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Barrett¡¯ s esophagus in children: what is the evidence? 
 
Barrett¡¯ s esophagus in children: what is the evidence?
  Maja Raicevic, Amulya K. Saxena
 [Abstract] [Full Text] [PDF]   Pageviews: 562 Times
 
Background: This study systematically reviewed etiology, prevalence, treatment and outcome of Barrett¡¯s esophagus (BE) in the pediatric population.
Methods: PubMed® was searched for terms "Barrett¡¯s esophagus¡± and ¡°children¡±. End points were age of patients, etiology, association with other syndromes, treatment, incidence of carcinoma and outcome. This review was conducted according to the PRISMA guidelines. Data were collected, entered and analyzed into a Microsoft Excel® spreadsheet database.
Results: Search revealed 278 articles published between 1984 and 2017, of which 18 met the inclusion criteria. There were 130 patients for analysis with a mean age 10.6 years (0.8-17.2 years). BE was diagnosed in 80 patients with confirmed gastroesophageal reflux (GER) only; further 20 patients were neurologically impaired and had GER, 13 after esophageal atresia (EA) with or without tracheoesophageal fistula (TEF) repair with associated GER, 6 post-chemotherapy, 1 after post caustic burns, 1 after esophageal replacement with stomach, 1 after peptic esophageal stricture, 1 with secretory diarrhea, 1 with Fanconi anemia, 1 tetralogy of Fallot, and 5 healthy children. Regarding treatment, 26 were on medical treatment only, 16 had surgeries combined with medical treatment, 80 patients underwent surgery only, 1 was on diet management, 4 were on surveillance only and 2 were never treated for BE as death occurred because of associated conditions. Fundoplication was the most commonly performed surgery (82.2%). Adenocarcinoma was found in one 23-year-old patient. Mean follow-up was 3.45 years (10 months-13 years) and long-term outcome showed recurrences in 8 and esophago-mediastinal fistula and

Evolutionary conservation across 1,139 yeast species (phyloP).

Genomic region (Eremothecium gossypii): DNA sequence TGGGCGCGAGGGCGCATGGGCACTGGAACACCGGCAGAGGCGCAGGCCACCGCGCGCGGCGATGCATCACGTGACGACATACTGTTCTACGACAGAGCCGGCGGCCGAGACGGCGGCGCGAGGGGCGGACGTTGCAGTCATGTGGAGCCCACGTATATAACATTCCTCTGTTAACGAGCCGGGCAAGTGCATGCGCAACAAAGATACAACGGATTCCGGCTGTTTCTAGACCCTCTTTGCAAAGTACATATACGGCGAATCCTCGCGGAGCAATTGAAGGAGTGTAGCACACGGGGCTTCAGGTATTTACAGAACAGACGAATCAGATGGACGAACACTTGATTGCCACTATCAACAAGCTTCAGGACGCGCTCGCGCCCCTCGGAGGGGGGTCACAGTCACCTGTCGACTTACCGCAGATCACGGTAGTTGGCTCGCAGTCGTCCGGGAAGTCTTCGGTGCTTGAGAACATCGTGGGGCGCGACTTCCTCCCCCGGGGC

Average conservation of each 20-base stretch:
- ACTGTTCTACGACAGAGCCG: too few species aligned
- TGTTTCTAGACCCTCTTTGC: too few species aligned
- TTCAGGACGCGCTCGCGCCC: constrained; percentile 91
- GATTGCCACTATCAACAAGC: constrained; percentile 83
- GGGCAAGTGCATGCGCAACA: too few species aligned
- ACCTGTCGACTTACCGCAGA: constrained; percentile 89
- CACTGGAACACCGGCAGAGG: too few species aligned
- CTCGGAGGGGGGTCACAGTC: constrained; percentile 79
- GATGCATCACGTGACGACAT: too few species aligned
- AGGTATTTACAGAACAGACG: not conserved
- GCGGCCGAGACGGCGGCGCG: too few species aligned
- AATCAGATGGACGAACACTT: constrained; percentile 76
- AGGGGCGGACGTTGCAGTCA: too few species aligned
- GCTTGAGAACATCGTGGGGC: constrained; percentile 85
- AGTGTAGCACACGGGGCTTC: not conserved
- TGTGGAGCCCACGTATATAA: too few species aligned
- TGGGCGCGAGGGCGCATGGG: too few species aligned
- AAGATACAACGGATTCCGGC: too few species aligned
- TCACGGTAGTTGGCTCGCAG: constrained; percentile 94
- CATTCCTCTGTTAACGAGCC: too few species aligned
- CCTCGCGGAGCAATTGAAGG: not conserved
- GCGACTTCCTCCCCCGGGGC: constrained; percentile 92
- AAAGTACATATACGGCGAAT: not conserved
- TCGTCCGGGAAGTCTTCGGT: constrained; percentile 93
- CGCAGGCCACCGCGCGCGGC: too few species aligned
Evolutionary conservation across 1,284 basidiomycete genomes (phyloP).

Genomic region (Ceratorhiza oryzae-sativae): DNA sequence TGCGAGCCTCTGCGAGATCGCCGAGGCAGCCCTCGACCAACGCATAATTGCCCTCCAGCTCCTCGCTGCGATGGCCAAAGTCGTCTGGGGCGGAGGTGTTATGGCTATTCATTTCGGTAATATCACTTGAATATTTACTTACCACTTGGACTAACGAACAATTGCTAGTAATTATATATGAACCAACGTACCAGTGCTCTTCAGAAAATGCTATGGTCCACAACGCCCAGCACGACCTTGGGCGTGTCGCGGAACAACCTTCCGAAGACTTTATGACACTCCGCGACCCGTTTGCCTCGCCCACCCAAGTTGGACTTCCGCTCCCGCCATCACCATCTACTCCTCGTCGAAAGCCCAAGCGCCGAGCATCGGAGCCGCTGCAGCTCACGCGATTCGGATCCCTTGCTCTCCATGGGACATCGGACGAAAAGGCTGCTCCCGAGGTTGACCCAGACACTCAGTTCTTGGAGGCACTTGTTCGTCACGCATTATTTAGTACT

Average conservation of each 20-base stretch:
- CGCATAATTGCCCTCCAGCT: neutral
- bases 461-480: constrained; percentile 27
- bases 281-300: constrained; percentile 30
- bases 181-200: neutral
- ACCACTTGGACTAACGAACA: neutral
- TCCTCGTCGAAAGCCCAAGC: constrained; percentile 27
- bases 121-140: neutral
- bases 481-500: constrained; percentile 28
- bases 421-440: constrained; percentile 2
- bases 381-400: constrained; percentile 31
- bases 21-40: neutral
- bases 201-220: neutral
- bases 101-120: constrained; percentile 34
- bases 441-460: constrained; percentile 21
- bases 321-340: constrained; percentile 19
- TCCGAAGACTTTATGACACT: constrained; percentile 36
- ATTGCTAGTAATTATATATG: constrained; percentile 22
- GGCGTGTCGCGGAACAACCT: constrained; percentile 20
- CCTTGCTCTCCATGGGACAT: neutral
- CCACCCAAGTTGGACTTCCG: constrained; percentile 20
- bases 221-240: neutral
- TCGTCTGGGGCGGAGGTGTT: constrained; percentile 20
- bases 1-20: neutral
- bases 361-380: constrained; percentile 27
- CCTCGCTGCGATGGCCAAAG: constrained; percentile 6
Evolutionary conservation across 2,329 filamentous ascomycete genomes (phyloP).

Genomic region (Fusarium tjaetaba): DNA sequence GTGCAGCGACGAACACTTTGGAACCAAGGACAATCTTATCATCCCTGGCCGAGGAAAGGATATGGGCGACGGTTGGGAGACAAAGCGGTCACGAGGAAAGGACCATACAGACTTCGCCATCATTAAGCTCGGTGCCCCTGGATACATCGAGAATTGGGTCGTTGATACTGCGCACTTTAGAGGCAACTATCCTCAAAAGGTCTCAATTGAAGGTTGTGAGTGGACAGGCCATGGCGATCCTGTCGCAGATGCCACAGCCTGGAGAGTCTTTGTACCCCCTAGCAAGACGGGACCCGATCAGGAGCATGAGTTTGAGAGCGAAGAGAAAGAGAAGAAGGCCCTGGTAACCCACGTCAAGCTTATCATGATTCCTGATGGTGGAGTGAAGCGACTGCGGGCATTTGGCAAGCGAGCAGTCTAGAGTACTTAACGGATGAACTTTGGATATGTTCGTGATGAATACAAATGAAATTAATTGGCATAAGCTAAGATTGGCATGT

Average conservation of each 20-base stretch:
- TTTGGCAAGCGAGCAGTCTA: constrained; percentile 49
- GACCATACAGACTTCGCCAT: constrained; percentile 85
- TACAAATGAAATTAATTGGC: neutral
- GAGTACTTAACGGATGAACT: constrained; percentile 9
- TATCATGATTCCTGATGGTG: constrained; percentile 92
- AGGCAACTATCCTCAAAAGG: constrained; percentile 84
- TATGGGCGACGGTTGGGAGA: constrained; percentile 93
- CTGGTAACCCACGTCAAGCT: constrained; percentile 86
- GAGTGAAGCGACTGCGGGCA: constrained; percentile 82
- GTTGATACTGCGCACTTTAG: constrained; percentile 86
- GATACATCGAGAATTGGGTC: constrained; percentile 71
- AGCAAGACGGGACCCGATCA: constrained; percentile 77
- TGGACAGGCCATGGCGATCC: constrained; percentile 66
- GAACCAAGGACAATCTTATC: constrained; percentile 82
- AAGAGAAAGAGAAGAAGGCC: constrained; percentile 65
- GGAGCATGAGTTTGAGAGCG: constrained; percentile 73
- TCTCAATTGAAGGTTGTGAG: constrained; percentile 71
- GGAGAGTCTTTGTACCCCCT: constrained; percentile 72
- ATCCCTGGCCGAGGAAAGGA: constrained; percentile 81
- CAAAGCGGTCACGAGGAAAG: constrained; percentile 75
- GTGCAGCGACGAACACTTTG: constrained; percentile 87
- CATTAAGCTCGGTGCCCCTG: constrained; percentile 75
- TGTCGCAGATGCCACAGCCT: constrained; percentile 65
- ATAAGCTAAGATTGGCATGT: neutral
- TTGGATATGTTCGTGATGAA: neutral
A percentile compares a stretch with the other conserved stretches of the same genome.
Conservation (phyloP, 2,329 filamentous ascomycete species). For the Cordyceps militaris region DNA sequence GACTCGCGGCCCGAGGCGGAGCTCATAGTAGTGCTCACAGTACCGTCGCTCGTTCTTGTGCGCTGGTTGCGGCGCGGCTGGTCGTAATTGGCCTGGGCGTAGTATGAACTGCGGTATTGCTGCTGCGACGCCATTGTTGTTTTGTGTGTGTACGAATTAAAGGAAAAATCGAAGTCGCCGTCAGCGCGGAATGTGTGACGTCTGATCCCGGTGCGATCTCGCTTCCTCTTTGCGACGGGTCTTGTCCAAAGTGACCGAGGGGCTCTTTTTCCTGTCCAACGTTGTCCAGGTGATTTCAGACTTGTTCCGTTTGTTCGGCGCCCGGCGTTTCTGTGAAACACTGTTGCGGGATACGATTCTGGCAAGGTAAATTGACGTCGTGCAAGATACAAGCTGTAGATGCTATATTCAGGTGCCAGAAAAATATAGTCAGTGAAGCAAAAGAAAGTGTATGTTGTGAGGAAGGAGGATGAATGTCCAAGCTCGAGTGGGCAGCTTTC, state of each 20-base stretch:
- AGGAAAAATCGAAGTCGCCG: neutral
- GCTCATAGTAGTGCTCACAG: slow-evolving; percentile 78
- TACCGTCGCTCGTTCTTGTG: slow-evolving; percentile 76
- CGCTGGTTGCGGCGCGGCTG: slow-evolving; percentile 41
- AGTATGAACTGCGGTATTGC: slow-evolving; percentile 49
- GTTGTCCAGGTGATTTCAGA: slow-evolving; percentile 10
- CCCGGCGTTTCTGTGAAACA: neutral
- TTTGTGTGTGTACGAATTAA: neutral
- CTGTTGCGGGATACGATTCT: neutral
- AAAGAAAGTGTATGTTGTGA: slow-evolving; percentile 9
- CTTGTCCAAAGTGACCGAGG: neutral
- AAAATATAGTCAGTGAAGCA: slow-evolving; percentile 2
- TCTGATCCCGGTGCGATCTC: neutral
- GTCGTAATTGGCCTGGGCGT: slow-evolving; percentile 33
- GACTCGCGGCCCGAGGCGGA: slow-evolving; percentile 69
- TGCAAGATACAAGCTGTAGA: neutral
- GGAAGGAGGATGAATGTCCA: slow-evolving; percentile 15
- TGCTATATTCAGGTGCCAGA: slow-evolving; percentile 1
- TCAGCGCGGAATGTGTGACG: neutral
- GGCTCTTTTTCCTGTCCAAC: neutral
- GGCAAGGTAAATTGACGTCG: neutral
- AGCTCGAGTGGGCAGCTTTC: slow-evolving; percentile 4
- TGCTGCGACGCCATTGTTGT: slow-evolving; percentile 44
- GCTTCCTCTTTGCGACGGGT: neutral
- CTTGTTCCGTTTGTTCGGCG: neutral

proximal esophagus ulcer in 1. There were 7 lethal outcomes which were not directly associated with BE.
Conclusions: Although BE is considered a premalignant condition; incidence of carcinoma in pediatric population is low. Long-term follow-up with endoscopies and biopsies seems to be advisable for BE evidence and malignant alterations.
 
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World Journal of Pediatric Surgery

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